Just to show you the difference from an UnParty approach and an ideological one, take a look at The Wall Street Journal‘s editorial on the Detroit bailout, and compare it to ours.
Both of us are against the bailout. So we agree, right? Not quite. It seems that the one thing that bugs the WSJ the most about the deal is the possibility that maybe, just maybe, it might force Detroit to make sensible cars for a change. And that, to the libertarian extremists at the Journal, would be like taking the country to Room 101 — in other words, it would be the worst thing in the world:
It’s also becoming increasingly clear that the real goal of Democrats isn’t to save jobs per se, but to tell Detroit what cars to make and how to make them. The goal is to turn GM and the rest into Big Green Machines that will stop making SUVs and trucks and start making small cars that run on something other than carbon fuel. If consumers don’t want to drive them, well, the next step will be to impose subsidies or penalties and taxes to coerce them to do so. Giving the federal government an equity stake could also lead to protectionism, as the politicians attempt to shield Detroit’s mismanaged assets from competition by citing the interests of the UAW, the environment, or some other "social" good that has nothing to do with making cars Americans will want to drive.
Here’s what’s wrong with that — or one of the things wrong with it: As I’ve made clear, I’m against the bailout. But if there IS a bailout, provisions requiring Detroit to build cars that move us toward energy independence and maybe, just maybe, reduce greenhouse gases would be a GOOD thing about deal, not a bad one.
Moreover, if we the taxpayers are putting up the money — which, we shouldn’t, but if we are — we have EVERY RIGHT in the universe to demand that Detroit make whatever kinds cars we demand. If we want them all to be purple and green two-tone three-wheelers that run on moonbeams, that by God is the kind of cars the recipients of OUR money ought to get. If the market demands some other kind of car, then the car companies that aren’t taking our frickin’ money can make them.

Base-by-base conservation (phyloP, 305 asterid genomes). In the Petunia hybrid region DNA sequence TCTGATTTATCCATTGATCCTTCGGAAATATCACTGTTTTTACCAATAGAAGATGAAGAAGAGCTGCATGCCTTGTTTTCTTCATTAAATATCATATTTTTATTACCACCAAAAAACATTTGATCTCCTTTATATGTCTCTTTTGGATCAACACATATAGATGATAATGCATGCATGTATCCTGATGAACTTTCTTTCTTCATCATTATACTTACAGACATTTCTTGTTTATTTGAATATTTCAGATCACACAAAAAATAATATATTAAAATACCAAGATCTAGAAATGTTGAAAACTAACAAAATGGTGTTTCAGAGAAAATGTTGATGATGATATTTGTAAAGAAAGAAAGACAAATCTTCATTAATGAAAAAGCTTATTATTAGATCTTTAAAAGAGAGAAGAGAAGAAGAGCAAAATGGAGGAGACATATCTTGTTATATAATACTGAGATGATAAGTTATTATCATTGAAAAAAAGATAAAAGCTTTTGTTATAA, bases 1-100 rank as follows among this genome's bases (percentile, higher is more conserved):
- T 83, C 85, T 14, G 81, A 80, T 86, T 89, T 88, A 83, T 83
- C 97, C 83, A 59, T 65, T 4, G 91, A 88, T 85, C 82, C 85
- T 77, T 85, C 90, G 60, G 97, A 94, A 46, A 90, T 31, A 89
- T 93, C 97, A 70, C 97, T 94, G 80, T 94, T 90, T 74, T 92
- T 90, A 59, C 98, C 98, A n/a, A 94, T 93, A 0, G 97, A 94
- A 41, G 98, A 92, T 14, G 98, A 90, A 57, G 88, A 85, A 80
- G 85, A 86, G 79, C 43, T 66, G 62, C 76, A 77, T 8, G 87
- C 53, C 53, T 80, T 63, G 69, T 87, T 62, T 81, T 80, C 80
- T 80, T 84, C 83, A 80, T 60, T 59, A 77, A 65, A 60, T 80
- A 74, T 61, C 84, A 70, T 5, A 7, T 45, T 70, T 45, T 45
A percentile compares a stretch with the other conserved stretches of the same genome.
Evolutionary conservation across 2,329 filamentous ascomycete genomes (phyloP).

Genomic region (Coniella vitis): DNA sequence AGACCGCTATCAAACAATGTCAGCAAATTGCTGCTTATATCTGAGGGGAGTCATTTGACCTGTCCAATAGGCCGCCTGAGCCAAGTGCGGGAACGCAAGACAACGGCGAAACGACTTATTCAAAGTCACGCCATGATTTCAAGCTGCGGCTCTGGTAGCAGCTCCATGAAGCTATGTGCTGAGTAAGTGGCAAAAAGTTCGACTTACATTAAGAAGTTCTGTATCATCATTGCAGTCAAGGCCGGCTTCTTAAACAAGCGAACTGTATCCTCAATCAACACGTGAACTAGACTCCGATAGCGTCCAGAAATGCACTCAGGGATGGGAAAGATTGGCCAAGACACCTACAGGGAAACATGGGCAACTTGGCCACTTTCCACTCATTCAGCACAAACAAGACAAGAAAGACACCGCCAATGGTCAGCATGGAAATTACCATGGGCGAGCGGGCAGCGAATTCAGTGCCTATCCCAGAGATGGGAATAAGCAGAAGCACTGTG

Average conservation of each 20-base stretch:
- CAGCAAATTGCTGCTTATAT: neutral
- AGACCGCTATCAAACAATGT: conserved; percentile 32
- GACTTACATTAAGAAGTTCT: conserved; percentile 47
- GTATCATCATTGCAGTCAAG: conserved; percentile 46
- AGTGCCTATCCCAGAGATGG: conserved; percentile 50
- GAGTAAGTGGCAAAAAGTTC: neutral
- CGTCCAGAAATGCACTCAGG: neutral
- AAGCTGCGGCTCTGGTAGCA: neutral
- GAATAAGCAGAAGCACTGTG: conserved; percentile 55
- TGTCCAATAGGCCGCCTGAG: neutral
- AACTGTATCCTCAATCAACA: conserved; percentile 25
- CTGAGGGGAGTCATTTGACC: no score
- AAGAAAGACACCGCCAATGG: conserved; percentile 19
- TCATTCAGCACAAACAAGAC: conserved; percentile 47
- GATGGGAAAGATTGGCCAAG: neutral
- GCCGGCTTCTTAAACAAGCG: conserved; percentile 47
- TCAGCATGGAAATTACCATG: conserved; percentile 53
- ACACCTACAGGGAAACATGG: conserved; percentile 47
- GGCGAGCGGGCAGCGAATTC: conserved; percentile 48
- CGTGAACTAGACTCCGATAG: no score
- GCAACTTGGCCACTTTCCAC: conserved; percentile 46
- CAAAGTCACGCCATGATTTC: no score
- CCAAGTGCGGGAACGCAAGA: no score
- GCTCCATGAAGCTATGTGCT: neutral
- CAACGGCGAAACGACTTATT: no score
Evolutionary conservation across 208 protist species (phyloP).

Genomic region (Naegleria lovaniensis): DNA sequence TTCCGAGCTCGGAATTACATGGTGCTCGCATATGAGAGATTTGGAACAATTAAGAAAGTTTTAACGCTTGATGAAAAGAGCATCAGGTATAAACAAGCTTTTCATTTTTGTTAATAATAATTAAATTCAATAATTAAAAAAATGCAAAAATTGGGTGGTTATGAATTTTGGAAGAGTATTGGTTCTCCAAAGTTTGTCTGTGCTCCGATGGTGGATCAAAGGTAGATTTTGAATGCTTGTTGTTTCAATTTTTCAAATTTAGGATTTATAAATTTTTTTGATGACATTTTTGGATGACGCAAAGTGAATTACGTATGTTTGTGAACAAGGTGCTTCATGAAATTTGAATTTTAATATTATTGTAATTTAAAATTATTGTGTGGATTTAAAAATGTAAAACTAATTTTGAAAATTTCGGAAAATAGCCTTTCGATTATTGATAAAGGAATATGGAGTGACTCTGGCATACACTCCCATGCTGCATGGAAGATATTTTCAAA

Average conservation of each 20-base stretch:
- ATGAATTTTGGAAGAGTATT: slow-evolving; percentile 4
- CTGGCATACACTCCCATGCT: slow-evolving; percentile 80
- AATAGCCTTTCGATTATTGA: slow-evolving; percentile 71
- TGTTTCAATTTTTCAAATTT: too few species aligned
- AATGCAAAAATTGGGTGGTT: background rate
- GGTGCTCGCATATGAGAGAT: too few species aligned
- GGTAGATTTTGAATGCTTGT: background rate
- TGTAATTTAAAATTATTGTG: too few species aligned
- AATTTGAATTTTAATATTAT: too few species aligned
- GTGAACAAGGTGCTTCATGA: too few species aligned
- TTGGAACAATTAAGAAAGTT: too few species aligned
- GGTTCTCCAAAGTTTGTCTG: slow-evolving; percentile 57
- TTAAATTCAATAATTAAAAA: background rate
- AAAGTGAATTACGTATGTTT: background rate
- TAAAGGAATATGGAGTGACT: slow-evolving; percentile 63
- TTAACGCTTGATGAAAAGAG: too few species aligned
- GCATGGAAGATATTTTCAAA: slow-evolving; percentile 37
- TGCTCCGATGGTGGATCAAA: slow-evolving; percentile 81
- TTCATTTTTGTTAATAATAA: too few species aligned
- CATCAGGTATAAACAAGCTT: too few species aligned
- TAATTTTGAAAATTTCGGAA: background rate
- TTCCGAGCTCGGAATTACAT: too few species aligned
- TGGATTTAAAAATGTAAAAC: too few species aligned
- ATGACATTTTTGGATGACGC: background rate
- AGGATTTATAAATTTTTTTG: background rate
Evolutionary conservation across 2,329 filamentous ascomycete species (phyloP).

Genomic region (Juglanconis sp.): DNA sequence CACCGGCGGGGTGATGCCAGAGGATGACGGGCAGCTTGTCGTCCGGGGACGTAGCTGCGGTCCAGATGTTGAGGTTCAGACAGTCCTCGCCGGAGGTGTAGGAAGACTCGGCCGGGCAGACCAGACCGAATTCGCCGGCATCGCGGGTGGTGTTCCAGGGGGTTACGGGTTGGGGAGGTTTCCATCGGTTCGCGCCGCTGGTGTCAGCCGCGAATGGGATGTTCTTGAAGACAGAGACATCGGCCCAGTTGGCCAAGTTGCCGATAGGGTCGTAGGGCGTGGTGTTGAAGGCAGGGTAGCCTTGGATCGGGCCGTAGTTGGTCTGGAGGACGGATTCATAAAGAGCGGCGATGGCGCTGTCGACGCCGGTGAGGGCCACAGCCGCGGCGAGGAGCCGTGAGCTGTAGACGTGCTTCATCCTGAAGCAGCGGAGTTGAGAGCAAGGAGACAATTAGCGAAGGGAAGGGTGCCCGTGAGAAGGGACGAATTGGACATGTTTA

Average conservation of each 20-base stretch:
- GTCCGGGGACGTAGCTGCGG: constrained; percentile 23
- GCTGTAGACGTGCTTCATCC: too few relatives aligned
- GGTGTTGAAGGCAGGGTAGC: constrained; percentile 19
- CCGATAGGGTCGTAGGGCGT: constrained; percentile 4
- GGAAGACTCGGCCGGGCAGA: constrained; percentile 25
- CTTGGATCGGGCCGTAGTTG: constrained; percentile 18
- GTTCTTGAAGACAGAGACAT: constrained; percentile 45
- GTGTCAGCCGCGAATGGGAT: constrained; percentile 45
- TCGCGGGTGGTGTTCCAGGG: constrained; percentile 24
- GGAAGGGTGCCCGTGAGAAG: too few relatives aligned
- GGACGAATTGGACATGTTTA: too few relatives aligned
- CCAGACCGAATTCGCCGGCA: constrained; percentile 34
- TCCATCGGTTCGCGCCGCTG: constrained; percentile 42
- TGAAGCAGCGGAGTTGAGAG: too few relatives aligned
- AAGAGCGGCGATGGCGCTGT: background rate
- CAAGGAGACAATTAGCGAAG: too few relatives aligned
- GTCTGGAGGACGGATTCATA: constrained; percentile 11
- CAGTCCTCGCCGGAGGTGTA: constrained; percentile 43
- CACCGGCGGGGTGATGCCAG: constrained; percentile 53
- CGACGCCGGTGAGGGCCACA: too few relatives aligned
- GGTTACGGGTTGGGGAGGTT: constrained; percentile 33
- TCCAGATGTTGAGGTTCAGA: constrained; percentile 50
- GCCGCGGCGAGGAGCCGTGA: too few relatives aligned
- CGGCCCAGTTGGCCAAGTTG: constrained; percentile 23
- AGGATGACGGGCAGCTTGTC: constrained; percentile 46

Of course, I also believe — as the founder of the Energy Party — that there would be absolutely nothing wrong with making it illegal to sell those idiotic land yachts that Americans have been driving for the past decade or so. SUVs are contrary to the national interest — strategically and environmentally — and I am utterly unmoved by anyone’s argument that they should be allowed to help fund the next bin Laden to come out of Saudi Arabia’s madrassas just because — and this infantile "reason" is offensive to me in the extreme — they WANT to.
Of course, the God-given right to fund petrodictators — helping Mahmoud buy the Bomb, for instance — while at the same time destroying the planet, for no better reason than some moronic desire to loom over the rest of traffic in a vehicle that can carry 8 times as many people as it ever actually carries, is of SUPREME IMPORTANCE to the editors of the WSJ. Nothing is more sacred. One gets the impression that if someone came up with a foolproof plan to capture bin Laden, neutralize the Taliban, stabilize Pakistan, turn our economy around 180 degrees, end man-made global climate change and make everyone in America a millionaire (without the currency losing value, mind you), the WSJ would be against it if it also included a requirement that CAFE standards rise.